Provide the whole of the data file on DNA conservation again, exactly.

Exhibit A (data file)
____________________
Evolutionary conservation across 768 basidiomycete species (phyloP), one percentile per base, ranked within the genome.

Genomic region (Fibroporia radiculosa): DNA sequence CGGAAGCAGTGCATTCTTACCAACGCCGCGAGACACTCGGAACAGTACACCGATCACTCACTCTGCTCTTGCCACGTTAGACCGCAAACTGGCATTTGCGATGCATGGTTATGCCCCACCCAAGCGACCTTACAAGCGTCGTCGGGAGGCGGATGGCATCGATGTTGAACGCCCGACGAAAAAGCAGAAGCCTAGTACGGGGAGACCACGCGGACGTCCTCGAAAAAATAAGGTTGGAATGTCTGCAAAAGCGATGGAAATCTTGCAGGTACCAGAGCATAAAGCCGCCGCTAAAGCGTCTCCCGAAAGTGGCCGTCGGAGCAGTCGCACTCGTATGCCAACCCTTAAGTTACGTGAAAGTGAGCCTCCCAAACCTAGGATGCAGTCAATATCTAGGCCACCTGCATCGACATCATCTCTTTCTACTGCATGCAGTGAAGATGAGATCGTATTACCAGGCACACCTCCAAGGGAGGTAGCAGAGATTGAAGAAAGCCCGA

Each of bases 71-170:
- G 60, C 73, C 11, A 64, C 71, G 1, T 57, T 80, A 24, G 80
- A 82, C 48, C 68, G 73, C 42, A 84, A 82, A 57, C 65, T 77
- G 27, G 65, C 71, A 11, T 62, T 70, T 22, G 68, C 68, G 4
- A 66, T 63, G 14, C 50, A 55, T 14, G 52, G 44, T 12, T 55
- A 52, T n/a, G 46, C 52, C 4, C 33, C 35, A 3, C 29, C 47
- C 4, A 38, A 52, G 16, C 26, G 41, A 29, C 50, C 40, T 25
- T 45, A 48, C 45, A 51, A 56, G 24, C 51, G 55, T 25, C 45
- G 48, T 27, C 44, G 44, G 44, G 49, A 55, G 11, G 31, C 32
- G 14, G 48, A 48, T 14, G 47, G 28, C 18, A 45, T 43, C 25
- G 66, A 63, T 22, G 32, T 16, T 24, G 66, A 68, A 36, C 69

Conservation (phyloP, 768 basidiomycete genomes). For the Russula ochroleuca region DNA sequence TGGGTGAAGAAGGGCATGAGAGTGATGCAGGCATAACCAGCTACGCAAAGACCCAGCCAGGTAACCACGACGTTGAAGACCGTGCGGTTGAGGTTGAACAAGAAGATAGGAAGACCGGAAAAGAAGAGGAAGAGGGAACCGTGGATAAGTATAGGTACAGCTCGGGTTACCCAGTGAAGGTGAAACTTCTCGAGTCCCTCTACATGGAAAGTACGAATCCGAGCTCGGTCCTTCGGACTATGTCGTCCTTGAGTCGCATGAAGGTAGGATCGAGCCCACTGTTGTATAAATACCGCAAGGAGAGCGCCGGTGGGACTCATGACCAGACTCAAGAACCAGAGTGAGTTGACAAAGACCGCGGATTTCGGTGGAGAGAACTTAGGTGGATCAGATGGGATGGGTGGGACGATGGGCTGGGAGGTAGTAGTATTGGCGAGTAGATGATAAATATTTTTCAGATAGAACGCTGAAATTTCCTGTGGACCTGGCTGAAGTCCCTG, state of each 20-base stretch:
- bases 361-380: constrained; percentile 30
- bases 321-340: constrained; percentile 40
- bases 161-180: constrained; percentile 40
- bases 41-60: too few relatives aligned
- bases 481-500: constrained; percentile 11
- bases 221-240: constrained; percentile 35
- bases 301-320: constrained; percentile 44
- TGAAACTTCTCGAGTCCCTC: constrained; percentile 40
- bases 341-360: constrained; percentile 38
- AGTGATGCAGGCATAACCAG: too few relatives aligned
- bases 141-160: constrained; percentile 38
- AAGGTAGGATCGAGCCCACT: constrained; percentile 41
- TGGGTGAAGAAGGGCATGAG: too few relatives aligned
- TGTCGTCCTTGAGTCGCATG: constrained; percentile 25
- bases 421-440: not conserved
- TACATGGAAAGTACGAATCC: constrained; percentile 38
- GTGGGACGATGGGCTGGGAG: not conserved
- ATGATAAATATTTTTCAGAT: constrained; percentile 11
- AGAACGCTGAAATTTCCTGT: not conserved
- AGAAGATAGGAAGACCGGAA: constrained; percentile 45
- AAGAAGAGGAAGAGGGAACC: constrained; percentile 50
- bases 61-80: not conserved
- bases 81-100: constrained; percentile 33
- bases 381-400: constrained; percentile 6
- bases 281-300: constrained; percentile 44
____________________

Evolutionary conservation across 768 basidiomycete species (phyloP), one percentile per base, ranked within the genome.

Genomic region (Fibroporia radiculosa): DNA sequence CGGAAGCAGTGCATTCTTACCAACGCCGCGAGACACTCGGAACAGTACACCGATCACTCACTCTGCTCTTGCCACGTTAGACCGCAAACTGGCATTTGCGATGCATGGTTATGCCCCACCCAAGCGACCTTACAAGCGTCGTCGGGAGGCGGATGGCATCGATGTTGAACGCCCGACGAAAAAGCAGAAGCCTAGTACGGGGAGACCACGCGGACGTCCTCGAAAAAATAAGGTTGGAATGTCTGCAAAAGCGATGGAAATCTTGCAGGTACCAGAGCATAAAGCCGCCGCTAAAGCGTCTCCCGAAAGTGGCCGTCGGAGCAGTCGCACTCGTATGCCAACCCTTAAGTTACGTGAAAGTGAGCCTCCCAAACCTAGGATGCAGTCAATATCTAGGCCACCTGCATCGACATCATCTCTTTCTACTGCATGCAGTGAAGATGAGATCGTATTACCAGGCACACCTCCAAGGGAGGTAGCAGAGATTGAAGAAAGCCCGA

Each of bases 71-170:
- G 60, C 73, C 11, A 64, C 71, G 1, T 57, T 80, A 24, G 80
- A 82, C 48, C 68, G 73, C 42, A 84, A 82, A 57, C 65, T 77
- G 27, G 65, C 71, A 11, T 62, T 70, T 22, G 68, C 68, G 4
- A 66, T 63, G 14, C 50, A 55, T 14, G 52, G 44, T 12, T 55
- A 52, T n/a, G 46, C 52, C 4, C 33, C 35, A 3, C 29, C 47
- C 4, A 38, A 52, G 16, C 26, G 41, A 29, C 50, C 40, T 25
- T 45, A 48, C 45, A 51, A 56, G 24, C 51, G 55, T 25, C 45
- G 48, T 27, C 44, G 44, G 44, G 49, A 55, G 11, G 31, C 32
- G 14, G 48, A 48, T 14, G 47, G 28, C 18, A 45, T 43, C 25
- G 66, A 63, T 22, G 32, T 16, T 24, G 66, A 68, A 36, C 69

Conservation (phyloP, 768 basidiomycete genomes). For the Russula ochroleuca region DNA sequence TGGGTGAAGAAGGGCATGAGAGTGATGCAGGCATAACCAGCTACGCAAAGACCCAGCCAGGTAACCACGACGTTGAAGACCGTGCGGTTGAGGTTGAACAAGAAGATAGGAAGACCGGAAAAGAAGAGGAAGAGGGAACCGTGGATAAGTATAGGTACAGCTCGGGTTACCCAGTGAAGGTGAAACTTCTCGAGTCCCTCTACATGGAAAGTACGAATCCGAGCTCGGTCCTTCGGACTATGTCGTCCTTGAGTCGCATGAAGGTAGGATCGAGCCCACTGTTGTATAAATACCGCAAGGAGAGCGCCGGTGGGACTCATGACCAGACTCAAGAACCAGAGTGAGTTGACAAAGACCGCGGATTTCGGTGGAGAGAACTTAGGTGGATCAGATGGGATGGGTGGGACGATGGGCTGGGAGGTAGTAGTATTGGCGAGTAGATGATAAATATTTTTCAGATAGAACGCTGAAATTTCCTGTGGACCTGGCTGAAGTCCCTG, state of each 20-base stretch:
- bases 361-380: constrained; percentile 30
- bases 321-340: constrained; percentile 40
- bases 161-180: constrained; percentile 40
- bases 41-60: too few relatives aligned
- bases 481-500: constrained; percentile 11
- bases 221-240: constrained; percentile 35
- bases 301-320: constrained; percentile 44
- TGAAACTTCTCGAGTCCCTC: constrained; percentile 40
- bases 341-360: constrained; percentile 38
- AGTGATGCAGGCATAACCAG: too few relatives aligned
- bases 141-160: constrained; percentile 38
- AAGGTAGGATCGAGCCCACT: constrained; percentile 41
- TGGGTGAAGAAGGGCATGAG: too few relatives aligned
- TGTCGTCCTTGAGTCGCATG: constrained; percentile 25
- bases 421-440: not conserved
- TACATGGAAAGTACGAATCC: constrained; percentile 38
- GTGGGACGATGGGCTGGGAG: not conserved
- ATGATAAATATTTTTCAGAT: constrained; percentile 11
- AGAACGCTGAAATTTCCTGT: not conserved
- AGAAGATAGGAAGACCGGAA: constrained; percentile 45
- AAGAAGAGGAAGAGGGAACC: constrained; percentile 50
- bases 61-80: not conserved
- bases 81-100: constrained; percentile 33
- bases 381-400: constrained; percentile 6
- bases 281-300: constrained; percentile 44